The double top is marked by two prominent tops. The inability of the second top to go higher than the first top is the first sign of weakening the trend.
When prices fall and go below the middle line, the highest price doubles. The measurement method for the double top is also based on the height of the pattern.
The height of the pattern is measured from the point of breakout and is projected downwards. Double bottom is The image double top.
Discussing of Chart Analysis in John Murphy’s Simple Chart, there been identified a series of continuing patterns, which we are going explain later.
Instead of warning the market to reverse, continuing patterns are continued in the direction of the main trend. Triangles are one of the most valid continuing patterns.
There are three types of triangles that is worth to be predicted – i.e. symmetrical triangles, ascending triangles and descending triangles.
Although these patterns sometimes show a price reversal, they are usually just some pauses in the dominant trend.
A symmetrical triangle (also called a coil) is characterized by price fluctuations between two converging trend lines.
The top line is decreasing and the bottom line is increasing. Such a pattern describes a situation in which the buying and selling pressure is in balance.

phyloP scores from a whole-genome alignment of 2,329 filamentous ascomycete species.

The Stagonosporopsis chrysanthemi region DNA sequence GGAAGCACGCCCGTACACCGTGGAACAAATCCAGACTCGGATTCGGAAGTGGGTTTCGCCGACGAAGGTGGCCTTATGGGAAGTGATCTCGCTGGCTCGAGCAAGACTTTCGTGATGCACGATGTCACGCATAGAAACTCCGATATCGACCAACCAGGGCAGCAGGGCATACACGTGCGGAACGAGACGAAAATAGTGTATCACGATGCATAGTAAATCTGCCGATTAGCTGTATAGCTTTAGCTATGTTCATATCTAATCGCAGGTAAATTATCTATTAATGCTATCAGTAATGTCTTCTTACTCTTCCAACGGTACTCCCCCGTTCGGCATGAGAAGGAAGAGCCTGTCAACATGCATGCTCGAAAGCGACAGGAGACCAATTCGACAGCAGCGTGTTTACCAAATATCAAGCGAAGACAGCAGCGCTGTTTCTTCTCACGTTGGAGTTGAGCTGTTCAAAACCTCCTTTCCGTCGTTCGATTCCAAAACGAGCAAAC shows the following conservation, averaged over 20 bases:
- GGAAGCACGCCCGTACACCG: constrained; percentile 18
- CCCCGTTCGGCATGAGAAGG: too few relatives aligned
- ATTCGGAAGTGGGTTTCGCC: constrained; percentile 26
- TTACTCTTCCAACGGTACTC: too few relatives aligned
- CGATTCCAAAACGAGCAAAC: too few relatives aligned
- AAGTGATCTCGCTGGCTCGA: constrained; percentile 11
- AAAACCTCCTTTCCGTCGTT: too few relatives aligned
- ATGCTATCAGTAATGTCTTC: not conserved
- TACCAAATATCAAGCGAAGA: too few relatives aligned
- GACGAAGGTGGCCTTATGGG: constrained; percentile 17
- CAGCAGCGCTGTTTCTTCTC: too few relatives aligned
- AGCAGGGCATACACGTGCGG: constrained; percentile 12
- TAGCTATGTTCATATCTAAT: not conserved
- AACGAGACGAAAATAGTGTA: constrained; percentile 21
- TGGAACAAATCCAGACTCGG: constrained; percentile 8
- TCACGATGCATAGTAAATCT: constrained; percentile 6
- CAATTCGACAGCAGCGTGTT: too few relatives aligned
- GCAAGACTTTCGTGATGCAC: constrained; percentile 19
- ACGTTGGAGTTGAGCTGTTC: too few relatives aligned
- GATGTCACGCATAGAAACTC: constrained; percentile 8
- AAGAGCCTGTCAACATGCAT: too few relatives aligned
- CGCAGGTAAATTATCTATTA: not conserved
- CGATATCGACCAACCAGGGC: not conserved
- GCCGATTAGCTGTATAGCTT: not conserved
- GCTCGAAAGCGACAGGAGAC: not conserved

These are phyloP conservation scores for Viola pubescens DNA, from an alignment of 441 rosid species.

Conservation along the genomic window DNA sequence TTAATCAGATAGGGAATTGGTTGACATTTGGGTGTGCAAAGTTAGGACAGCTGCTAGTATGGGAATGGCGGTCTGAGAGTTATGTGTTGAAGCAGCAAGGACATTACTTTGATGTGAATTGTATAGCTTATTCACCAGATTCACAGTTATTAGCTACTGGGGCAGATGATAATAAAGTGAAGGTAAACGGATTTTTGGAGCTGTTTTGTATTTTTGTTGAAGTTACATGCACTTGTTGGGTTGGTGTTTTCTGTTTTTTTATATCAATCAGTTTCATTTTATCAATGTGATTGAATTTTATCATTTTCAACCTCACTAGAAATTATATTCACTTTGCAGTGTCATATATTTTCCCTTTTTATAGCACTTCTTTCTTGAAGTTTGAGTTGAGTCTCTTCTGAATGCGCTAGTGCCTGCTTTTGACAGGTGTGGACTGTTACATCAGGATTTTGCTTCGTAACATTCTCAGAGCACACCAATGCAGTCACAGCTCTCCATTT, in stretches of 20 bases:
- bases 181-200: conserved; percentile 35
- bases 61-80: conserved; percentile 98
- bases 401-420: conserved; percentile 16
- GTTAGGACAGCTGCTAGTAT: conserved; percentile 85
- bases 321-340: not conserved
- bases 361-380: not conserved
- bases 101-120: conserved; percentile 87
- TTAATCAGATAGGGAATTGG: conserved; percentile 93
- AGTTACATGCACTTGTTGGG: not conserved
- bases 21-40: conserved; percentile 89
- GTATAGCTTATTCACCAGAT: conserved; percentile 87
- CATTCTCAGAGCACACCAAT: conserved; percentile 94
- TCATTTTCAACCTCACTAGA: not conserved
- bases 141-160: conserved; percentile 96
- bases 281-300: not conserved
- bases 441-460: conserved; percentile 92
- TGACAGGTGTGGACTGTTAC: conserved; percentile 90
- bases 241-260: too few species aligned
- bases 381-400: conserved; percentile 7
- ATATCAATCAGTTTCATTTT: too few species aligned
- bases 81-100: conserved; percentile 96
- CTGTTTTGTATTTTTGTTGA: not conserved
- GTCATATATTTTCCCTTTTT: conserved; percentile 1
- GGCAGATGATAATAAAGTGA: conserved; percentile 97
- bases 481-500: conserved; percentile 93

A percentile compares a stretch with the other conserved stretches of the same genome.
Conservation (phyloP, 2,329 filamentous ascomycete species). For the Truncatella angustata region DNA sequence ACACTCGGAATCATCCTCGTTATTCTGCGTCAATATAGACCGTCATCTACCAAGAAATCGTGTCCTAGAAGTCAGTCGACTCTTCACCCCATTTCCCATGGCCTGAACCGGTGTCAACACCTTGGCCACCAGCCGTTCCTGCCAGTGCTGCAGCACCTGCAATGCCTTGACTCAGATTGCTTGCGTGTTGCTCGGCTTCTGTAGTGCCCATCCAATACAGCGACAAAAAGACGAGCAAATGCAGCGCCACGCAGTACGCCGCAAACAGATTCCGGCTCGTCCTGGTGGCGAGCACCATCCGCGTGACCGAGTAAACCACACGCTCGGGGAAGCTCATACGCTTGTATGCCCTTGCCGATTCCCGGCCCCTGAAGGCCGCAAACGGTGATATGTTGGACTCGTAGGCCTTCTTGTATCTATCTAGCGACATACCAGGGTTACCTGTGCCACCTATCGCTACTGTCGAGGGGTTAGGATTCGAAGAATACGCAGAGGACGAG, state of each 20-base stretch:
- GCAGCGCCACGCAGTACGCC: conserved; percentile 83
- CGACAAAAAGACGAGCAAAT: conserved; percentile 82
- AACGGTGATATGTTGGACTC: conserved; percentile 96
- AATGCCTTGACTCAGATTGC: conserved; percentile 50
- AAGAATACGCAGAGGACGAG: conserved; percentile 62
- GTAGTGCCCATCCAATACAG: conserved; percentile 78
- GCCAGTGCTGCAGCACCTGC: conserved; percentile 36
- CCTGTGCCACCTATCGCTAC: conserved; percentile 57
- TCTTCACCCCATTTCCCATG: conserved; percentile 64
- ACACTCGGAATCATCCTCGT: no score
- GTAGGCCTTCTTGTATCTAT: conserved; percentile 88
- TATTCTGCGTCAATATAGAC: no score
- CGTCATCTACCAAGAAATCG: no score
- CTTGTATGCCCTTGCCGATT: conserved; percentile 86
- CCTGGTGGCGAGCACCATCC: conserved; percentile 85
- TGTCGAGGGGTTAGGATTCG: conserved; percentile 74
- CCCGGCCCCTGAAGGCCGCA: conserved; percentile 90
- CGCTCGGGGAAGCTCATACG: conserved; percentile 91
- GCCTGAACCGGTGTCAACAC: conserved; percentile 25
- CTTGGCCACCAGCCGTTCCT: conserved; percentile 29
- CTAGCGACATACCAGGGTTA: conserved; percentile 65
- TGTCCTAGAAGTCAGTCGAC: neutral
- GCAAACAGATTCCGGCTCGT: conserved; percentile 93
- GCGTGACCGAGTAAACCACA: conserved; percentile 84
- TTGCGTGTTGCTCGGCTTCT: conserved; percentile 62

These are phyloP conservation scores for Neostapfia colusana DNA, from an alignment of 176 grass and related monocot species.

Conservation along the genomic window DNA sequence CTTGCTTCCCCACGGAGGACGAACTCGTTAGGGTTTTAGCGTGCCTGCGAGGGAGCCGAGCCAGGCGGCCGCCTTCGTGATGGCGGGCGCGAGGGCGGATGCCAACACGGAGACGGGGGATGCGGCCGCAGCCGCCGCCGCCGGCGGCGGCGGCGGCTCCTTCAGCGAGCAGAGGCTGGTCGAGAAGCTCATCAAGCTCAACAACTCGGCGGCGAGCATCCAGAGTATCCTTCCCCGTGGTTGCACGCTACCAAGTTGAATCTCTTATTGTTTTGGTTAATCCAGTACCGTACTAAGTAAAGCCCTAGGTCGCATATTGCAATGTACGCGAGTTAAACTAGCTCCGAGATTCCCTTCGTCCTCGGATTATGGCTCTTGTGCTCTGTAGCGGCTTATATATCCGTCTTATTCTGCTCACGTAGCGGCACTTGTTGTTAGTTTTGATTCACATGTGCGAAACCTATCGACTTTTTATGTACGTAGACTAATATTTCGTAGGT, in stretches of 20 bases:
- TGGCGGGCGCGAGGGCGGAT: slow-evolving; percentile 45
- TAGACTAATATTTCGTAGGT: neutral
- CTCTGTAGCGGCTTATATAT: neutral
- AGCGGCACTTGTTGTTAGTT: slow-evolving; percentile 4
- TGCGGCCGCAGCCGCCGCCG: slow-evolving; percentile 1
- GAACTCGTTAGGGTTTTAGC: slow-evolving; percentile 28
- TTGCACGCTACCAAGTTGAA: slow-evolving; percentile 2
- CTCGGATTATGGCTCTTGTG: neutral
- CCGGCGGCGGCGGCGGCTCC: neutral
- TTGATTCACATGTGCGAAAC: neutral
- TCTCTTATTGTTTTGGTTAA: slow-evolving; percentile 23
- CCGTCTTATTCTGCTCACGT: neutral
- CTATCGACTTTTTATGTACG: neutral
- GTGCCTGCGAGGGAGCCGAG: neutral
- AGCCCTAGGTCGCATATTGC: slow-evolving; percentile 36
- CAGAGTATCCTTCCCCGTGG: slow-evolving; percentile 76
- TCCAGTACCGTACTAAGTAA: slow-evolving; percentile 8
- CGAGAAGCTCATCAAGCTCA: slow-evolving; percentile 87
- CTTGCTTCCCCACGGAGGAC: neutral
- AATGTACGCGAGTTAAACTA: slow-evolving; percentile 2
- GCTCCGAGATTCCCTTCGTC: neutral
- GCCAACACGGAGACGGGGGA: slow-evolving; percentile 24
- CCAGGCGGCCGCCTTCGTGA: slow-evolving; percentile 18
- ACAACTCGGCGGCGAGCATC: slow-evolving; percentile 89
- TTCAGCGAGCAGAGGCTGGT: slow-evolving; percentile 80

Somewhere between half and three-quarters of the pattern, when forming this pattern, is measured from the left side of the pattern to the point where the two lines meet at the right (peak). The pattern must be created with a breakout. In other words, prices close beyond one of two trends in a convergent trend.
The ascending triangle pattern has a smooth upper line and a rising lower line. This is usually a bullish pattern since buyers outnumber sellers.
The descending triangle has a descending upper line and a flat lower line. This is usually a falling pattern as sellers are outnumbered the buyers.
The measurement method is the same for all three triangles. Measure the height of the triangle at the widest point to the left of the pattern and then consider that vertical distance from the point where both lines are broken is the target.
While ascending and descending triangles have an internal bias, symmetrical triangles are naturally neutral.
Since it is usually a continuing pattern, the symmetrical triangle is worth predicting and indicates that the previous trend will be resumed.
These two patterns continue the short-term trend, showing short pauses or breaks during the dynamic market trend.
Both already have a steep price movement (called the pole).
In an uptrend, the steep advance pauses to rest and moves sideways for two or three weeks. Then the uptrend continues.
The names correctly describe their formation. The pennant is usually horizontal with two converging trend lines (like a small symmetrical triangle). The flag looks like a parallelogram that is a little inclined in the opposite direction of the overall trend.
Therefore, in the uptrend, the rising pennant has a downward slope.
In a downtrend, the falling pennant is sloping upwards.
Both patterns are said to “fly halfway”, meaning that they often occur midway through the trend and cause the market to move and fluctuate sideways halfway along the trend.
According to John Murphy in simple chart analysis, in addition to price patterns, there are several other formations that are shown in price charts and provide valuable insights to the person working with the simple chart.
These formations include the price gap, the key reversal days and the percentage retracements.